Nevertheless we climbed aboard the jet way only a half an hour late and found our seats with no problem. Very tight quarters, I was surprised at the lack of room in economy. They do offer premium economy with roomier seats and upper class with beds, but for a steep price. Upper class is nearly ten times the price of economy. Despite that though, the plane was sold out and from the looks of things, it was going to be a merry flight. The captain announced a flight time of eight hours and ten minutes to London via the North Atlantic route past Labrador and then Ireland. Passengers continued to find their assigned seats as the crew hustled to prepare for an on-time departure and everyone was barely seated when the permission to leave was granted. Each seat has its own individual seat back monitor and we watched a mildly entertaining video on safety procedures while the plane was pushed away from the gate on time. I know it’s important to know where the exits and the life jackets are, but does anyone really think that if the plane spirals in from altitude, it’s going to help in any way? If a full plane crashes on landing or take-off, luck plays the major role in survival. If the flight crew is well trained and calm, then your chances of exiting alive are greatly enhanced. Considering that flying is statistically the safest mode of transportation, after scoping out the emergency exits, I settled down and eagerly awaited the commencement of our flight.
A short taxi to the runway and a very brief pause to rev the four engines to near full power with the brakes on and then, when released, we shot forward. With a full load of passengers and crew with baggage plus fuel, the engines were roaring loudly as the large plane hurtled down the bumpy concrete runway. Gaining speed quickly, the captain waited until the plane wanted to leap into the tropical night air and without a quiver or protest, she rose swiftly into the dark sky above the Atlantic Ocean. Below us the shimmering lights of Miami gleamed in regular orange patterns and the limpid bay was outlined with the bright masts of thousands of pleasure boats. Off to the west, as we turned north up the coast, powerful thunderstorms lit up the Everglades in a brilliant display of nature’s renewal and promise.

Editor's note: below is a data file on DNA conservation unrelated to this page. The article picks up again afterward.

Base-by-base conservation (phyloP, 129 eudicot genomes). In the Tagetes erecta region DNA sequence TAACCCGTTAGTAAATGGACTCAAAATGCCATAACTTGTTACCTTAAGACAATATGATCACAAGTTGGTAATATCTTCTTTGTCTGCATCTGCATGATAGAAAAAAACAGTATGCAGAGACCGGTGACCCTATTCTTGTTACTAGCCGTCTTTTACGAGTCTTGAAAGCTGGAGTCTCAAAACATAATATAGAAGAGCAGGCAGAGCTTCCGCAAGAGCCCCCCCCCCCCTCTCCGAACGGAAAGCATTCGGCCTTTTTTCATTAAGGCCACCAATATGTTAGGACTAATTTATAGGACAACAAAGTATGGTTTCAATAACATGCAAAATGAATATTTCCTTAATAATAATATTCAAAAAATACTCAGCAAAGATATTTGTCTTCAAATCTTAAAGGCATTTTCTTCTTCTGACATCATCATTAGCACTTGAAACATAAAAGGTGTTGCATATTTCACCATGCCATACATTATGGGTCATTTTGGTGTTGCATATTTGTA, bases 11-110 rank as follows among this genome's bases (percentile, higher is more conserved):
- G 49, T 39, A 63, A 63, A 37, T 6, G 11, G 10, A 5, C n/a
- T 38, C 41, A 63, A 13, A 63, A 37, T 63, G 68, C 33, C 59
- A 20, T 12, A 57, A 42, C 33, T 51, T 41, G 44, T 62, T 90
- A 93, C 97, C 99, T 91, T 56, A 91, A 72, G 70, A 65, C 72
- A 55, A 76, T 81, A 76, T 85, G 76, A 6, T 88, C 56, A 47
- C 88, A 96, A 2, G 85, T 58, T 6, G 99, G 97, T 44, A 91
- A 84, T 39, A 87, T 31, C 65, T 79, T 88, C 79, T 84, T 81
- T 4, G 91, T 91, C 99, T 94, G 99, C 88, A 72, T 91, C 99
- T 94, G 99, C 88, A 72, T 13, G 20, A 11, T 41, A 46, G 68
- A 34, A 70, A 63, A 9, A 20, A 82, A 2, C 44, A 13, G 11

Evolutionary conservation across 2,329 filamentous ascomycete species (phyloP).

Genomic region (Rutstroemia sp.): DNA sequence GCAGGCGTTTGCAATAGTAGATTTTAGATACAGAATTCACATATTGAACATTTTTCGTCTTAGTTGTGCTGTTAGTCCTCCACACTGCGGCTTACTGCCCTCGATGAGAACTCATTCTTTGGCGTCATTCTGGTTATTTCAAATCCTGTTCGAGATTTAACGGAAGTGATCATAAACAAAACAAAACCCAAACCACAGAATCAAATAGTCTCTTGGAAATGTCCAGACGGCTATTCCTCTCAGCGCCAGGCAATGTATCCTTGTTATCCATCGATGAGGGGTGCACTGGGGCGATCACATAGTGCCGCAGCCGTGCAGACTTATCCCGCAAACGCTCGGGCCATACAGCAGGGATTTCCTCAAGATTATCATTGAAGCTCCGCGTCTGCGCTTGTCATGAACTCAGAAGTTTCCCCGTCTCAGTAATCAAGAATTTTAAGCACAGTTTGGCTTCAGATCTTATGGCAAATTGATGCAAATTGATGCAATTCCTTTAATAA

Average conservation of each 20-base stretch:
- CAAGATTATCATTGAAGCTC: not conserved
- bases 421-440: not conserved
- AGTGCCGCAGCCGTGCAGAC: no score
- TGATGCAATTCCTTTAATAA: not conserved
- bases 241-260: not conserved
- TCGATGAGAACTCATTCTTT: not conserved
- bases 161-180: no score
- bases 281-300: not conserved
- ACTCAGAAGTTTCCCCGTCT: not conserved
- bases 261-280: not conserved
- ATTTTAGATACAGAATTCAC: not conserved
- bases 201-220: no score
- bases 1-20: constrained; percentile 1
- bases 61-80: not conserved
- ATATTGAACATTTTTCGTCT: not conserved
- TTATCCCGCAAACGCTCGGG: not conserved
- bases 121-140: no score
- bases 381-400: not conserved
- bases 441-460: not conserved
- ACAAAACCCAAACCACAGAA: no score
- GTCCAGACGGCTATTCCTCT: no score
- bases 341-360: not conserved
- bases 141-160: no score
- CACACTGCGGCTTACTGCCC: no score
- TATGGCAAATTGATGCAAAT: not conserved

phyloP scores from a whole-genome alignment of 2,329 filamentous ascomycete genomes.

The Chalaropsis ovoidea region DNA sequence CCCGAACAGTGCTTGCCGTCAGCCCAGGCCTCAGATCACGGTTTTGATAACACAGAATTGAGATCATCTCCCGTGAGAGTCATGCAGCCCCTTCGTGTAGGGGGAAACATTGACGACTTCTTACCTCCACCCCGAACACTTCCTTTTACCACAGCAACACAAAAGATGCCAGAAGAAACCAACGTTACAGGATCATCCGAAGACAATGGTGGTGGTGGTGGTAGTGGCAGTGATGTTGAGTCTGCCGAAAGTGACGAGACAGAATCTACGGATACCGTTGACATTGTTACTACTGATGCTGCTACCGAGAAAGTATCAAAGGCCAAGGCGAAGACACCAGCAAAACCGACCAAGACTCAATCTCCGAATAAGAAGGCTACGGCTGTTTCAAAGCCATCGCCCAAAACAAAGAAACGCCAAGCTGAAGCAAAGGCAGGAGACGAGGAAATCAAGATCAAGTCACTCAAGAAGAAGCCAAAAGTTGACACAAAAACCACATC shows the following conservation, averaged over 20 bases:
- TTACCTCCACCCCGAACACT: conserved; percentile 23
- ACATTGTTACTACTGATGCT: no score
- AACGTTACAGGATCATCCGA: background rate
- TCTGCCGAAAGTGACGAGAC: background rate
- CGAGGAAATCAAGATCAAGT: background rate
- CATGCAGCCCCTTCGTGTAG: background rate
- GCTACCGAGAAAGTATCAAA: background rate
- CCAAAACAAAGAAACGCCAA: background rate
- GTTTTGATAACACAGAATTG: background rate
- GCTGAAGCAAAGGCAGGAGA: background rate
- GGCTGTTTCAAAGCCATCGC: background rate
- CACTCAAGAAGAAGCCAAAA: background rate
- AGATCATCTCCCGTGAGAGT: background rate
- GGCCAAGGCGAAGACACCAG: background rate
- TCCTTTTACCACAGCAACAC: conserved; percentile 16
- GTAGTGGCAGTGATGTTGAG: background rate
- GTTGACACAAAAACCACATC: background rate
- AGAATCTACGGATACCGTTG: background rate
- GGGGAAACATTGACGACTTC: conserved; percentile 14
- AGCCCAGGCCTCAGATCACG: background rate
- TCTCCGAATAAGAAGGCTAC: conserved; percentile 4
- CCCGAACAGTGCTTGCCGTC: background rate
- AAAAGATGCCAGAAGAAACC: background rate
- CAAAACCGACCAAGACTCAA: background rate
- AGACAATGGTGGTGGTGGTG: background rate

Diane had the window seat and this was normal procedure when she flew as she gets a wee bit nervous on takeoffs. She explained later that if they were going to crash, she wanted to see where! The view from the starboard side, once we were over the water, was basic black and she had the window shade drawn for most of the flight. Once Brian got the feeling back in his right hand, from her clutching hard, he asked me how my ‘virgin’ flight was going. In fact I was bouncing in my seat with excitement. The whole concept of flying fascinates me and the physics involved makes you realize how amazing it really is to feel something this large defy gravity and actually fly through the air. I had to try to relax though, because I wanted to get up and walk around and watch everything that was going on. Or at least get on the intercom and entertain my captive audience. Brian shut down that idea quickly.
The first half of the flight up the East Coast was rather bumpy. The captain changed altitudes several times, but the turbulence continued. It was not severe by any means and did not affect the serving of dinner or drinks. I wasn’t looking forward to hot tea in my lap, so I was quite happy that the cabin crew was able to work without interruptions. Brian mentioned quietly to me, that nothing seemed to have changed through the years he’d been flying. This marked twenty-eight years since his first flight and he was curious to know what I thought about flying. Peering around at the travelers in our area, after dinner had been served, many of them appeared to be asleep. Most of the rest were either reading or watching the seat back screen entertainment. A small percentage of passengers were very active, walking up and down the aisles and engaging the cabin crew in conversation.
We tried the entertainment as well and scrolled through the selections, but weren’t enthused. The boys did like the neat feature where you could actually see where on the route the plane was flying at that very moment, plus how long until arrival. Our seat was too small for my rounded assets, my shapely legs too long and despite earplugs and an eye-mask, we failed to fall asleep. Then shortly after dinner the screamer started. Every flight must have a screamer. The one child who won’t be quiet: the frantic and embarrassed parents trying to shush him or her.
Cabin lights were brought up promptly at five o’clock in the morning London time halfway through the flight. With the five-hour difference from Florida time, it was actually midnight, but breakfast was now ready only two hours after dinner had been consumed. We gave up any hope of rest and spent the few remaining hours of the flight with a growing sense of anticipation. We all agreed that no matter the discomfort we felt, it would all be worth it once we arrived. We took off, we ate, we tried to sleep, we ate, we walked around, we landed, a pretty mundane night in truth. I wrote in my travel diary about the flight as it unfolded, but we were all so anxious to meet our friend Ann that nothing else really mattered.
So who am I? Who are Brian and Diane and Ann? Come along with me and let me introduce the vast cast of characters who revolve around me. Only kidding! It’s not like I’m a diva or anything, I’m just plain Rose. This is the story of my life so far.